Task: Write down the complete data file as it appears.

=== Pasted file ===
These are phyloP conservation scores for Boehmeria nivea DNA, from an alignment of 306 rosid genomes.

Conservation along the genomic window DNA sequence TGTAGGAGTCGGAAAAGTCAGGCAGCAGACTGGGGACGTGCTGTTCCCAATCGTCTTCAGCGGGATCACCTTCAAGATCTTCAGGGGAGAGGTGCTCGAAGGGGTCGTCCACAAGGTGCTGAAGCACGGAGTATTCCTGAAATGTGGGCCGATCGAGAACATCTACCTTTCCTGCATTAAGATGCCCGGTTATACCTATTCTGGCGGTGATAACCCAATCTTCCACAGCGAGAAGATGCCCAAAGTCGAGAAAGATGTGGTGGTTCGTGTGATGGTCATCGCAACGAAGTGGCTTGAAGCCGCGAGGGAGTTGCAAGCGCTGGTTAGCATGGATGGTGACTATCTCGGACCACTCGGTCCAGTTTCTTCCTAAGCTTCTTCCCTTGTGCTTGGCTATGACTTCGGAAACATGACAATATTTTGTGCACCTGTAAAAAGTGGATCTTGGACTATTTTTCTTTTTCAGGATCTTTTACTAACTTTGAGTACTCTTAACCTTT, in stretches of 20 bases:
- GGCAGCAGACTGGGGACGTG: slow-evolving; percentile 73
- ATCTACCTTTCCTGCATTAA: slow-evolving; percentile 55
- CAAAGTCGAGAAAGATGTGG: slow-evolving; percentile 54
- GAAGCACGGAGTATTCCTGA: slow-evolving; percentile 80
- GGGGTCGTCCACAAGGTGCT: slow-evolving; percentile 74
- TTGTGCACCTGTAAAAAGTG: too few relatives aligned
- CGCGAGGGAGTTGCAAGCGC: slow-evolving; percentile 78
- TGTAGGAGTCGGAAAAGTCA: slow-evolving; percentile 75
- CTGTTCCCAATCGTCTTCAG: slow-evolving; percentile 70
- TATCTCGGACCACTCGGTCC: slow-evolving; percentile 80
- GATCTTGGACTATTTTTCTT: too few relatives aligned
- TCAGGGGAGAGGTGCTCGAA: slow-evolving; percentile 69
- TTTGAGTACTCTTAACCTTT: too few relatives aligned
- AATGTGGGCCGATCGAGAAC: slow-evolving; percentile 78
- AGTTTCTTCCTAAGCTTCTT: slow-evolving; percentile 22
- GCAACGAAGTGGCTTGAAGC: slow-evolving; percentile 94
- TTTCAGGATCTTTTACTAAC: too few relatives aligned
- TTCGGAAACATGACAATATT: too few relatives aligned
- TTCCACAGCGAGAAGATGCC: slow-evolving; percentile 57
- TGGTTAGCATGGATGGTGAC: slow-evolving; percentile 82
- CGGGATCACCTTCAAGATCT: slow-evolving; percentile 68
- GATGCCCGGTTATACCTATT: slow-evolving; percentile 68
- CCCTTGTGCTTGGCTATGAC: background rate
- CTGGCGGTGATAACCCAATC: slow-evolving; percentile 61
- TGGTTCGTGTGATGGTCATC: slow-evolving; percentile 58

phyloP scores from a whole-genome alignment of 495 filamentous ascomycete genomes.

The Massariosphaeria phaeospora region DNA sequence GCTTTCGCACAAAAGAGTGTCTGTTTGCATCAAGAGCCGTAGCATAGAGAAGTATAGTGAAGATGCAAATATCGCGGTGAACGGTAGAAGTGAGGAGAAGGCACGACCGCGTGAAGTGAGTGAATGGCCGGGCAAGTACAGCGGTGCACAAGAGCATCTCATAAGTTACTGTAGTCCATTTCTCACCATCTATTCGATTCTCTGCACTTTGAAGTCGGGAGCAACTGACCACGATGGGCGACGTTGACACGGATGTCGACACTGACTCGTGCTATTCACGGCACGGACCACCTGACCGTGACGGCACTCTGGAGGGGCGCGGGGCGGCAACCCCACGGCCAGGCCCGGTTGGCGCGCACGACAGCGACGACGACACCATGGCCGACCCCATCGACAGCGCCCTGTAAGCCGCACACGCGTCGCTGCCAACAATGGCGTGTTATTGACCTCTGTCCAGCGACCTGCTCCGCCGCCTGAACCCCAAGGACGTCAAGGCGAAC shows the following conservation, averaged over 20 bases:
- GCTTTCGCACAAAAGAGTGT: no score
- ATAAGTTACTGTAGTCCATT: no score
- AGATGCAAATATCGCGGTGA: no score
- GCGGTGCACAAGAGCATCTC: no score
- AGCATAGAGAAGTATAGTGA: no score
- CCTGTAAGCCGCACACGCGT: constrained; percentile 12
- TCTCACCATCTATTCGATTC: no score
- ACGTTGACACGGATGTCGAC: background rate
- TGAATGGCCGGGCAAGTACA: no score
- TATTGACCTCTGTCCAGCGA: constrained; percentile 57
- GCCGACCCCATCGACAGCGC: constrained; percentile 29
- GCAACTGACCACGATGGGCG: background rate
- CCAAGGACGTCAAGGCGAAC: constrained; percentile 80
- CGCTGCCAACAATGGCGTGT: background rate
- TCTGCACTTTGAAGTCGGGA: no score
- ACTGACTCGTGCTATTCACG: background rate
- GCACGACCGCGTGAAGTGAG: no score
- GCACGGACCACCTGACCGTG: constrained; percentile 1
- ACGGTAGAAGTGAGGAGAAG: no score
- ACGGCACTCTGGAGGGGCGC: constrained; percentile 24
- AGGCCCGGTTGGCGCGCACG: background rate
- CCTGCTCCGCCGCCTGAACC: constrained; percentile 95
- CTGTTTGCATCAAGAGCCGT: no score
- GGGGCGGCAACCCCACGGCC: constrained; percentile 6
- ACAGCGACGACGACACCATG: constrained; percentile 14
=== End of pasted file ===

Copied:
These are phyloP conservation scores for Boehmeria nivea DNA, from an alignment of 306 rosid genomes.

Conservation along the genomic window DNA sequence TGTAGGAGTCGGAAAAGTCAGGCAGCAGACTGGGGACGTGCTGTTCCCAATCGTCTTCAGCGGGATCACCTTCAAGATCTTCAGGGGAGAGGTGCTCGAAGGGGTCGTCCACAAGGTGCTGAAGCACGGAGTATTCCTGAAATGTGGGCCGATCGAGAACATCTACCTTTCCTGCATTAAGATGCCCGGTTATACCTATTCTGGCGGTGATAACCCAATCTTCCACAGCGAGAAGATGCCCAAAGTCGAGAAAGATGTGGTGGTTCGTGTGATGGTCATCGCAACGAAGTGGCTTGAAGCCGCGAGGGAGTTGCAAGCGCTGGTTAGCATGGATGGTGACTATCTCGGACCACTCGGTCCAGTTTCTTCCTAAGCTTCTTCCCTTGTGCTTGGCTATGACTTCGGAAACATGACAATATTTTGTGCACCTGTAAAAAGTGGATCTTGGACTATTTTTCTTTTTCAGGATCTTTTACTAACTTTGAGTACTCTTAACCTTT, in stretches of 20 bases:
- GGCAGCAGACTGGGGACGTG: slow-evolving; percentile 73
- ATCTACCTTTCCTGCATTAA: slow-evolving; percentile 55
- CAAAGTCGAGAAAGATGTGG: slow-evolving; percentile 54
- GAAGCACGGAGTATTCCTGA: slow-evolving; percentile 80
- GGGGTCGTCCACAAGGTGCT: slow-evolving; percentile 74
- TTGTGCACCTGTAAAAAGTG: too few relatives aligned
- CGCGAGGGAGTTGCAAGCGC: slow-evolving; percentile 78
- TGTAGGAGTCGGAAAAGTCA: slow-evolving; percentile 75
- CTGTTCCCAATCGTCTTCAG: slow-evolving; percentile 70
- TATCTCGGACCACTCGGTCC: slow-evolving; percentile 80
- GATCTTGGACTATTTTTCTT: too few relatives aligned
- TCAGGGGAGAGGTGCTCGAA: slow-evolving; percentile 69
- TTTGAGTACTCTTAACCTTT: too few relatives aligned
- AATGTGGGCCGATCGAGAAC: slow-evolving; percentile 78
- AGTTTCTTCCTAAGCTTCTT: slow-evolving; percentile 22
- GCAACGAAGTGGCTTGAAGC: slow-evolving; percentile 94
- TTTCAGGATCTTTTACTAAC: too few relatives aligned
- TTCGGAAACATGACAATATT: too few relatives aligned
- TTCCACAGCGAGAAGATGCC: slow-evolving; percentile 57
- TGGTTAGCATGGATGGTGAC: slow-evolving; percentile 82
- CGGGATCACCTTCAAGATCT: slow-evolving; percentile 68
- GATGCCCGGTTATACCTATT: slow-evolving; percentile 68
- CCCTTGTGCTTGGCTATGAC: background rate
- CTGGCGGTGATAACCCAATC: slow-evolving; percentile 61
- TGGTTCGTGTGATGGTCATC: slow-evolving; percentile 58

phyloP scores from a whole-genome alignment of 495 filamentous ascomycete genomes.

The Massariosphaeria phaeospora region DNA sequence GCTTTCGCACAAAAGAGTGTCTGTTTGCATCAAGAGCCGTAGCATAGAGAAGTATAGTGAAGATGCAAATATCGCGGTGAACGGTAGAAGTGAGGAGAAGGCACGACCGCGTGAAGTGAGTGAATGGCCGGGCAAGTACAGCGGTGCACAAGAGCATCTCATAAGTTACTGTAGTCCATTTCTCACCATCTATTCGATTCTCTGCACTTTGAAGTCGGGAGCAACTGACCACGATGGGCGACGTTGACACGGATGTCGACACTGACTCGTGCTATTCACGGCACGGACCACCTGACCGTGACGGCACTCTGGAGGGGCGCGGGGCGGCAACCCCACGGCCAGGCCCGGTTGGCGCGCACGACAGCGACGACGACACCATGGCCGACCCCATCGACAGCGCCCTGTAAGCCGCACACGCGTCGCTGCCAACAATGGCGTGTTATTGACCTCTGTCCAGCGACCTGCTCCGCCGCCTGAACCCCAAGGACGTCAAGGCGAAC shows the following conservation, averaged over 20 bases:
- GCTTTCGCACAAAAGAGTGT: no score
- ATAAGTTACTGTAGTCCATT: no score
- AGATGCAAATATCGCGGTGA: no score
- GCGGTGCACAAGAGCATCTC: no score
- AGCATAGAGAAGTATAGTGA: no score
- CCTGTAAGCCGCACACGCGT: constrained; percentile 12
- TCTCACCATCTATTCGATTC: no score
- ACGTTGACACGGATGTCGAC: background rate
- TGAATGGCCGGGCAAGTACA: no score
- TATTGACCTCTGTCCAGCGA: constrained; percentile 57
- GCCGACCCCATCGACAGCGC: constrained; percentile 29
- GCAACTGACCACGATGGGCG: background rate
- CCAAGGACGTCAAGGCGAAC: constrained; percentile 80
- CGCTGCCAACAATGGCGTGT: background rate
- TCTGCACTTTGAAGTCGGGA: no score
- ACTGACTCGTGCTATTCACG: background rate
- GCACGACCGCGTGAAGTGAG: no score
- GCACGGACCACCTGACCGTG: constrained; percentile 1
- ACGGTAGAAGTGAGGAGAAG: no score
- ACGGCACTCTGGAGGGGCGC: constrained; percentile 24
- AGGCCCGGTTGGCGCGCACG: background rate
- CCTGCTCCGCCGCCTGAACC: constrained; percentile 95
- CTGTTTGCATCAAGAGCCGT: no score
- GGGGCGGCAACCCCACGGCC: constrained; percentile 6
- ACAGCGACGACGACACCATG: constrained; percentile 14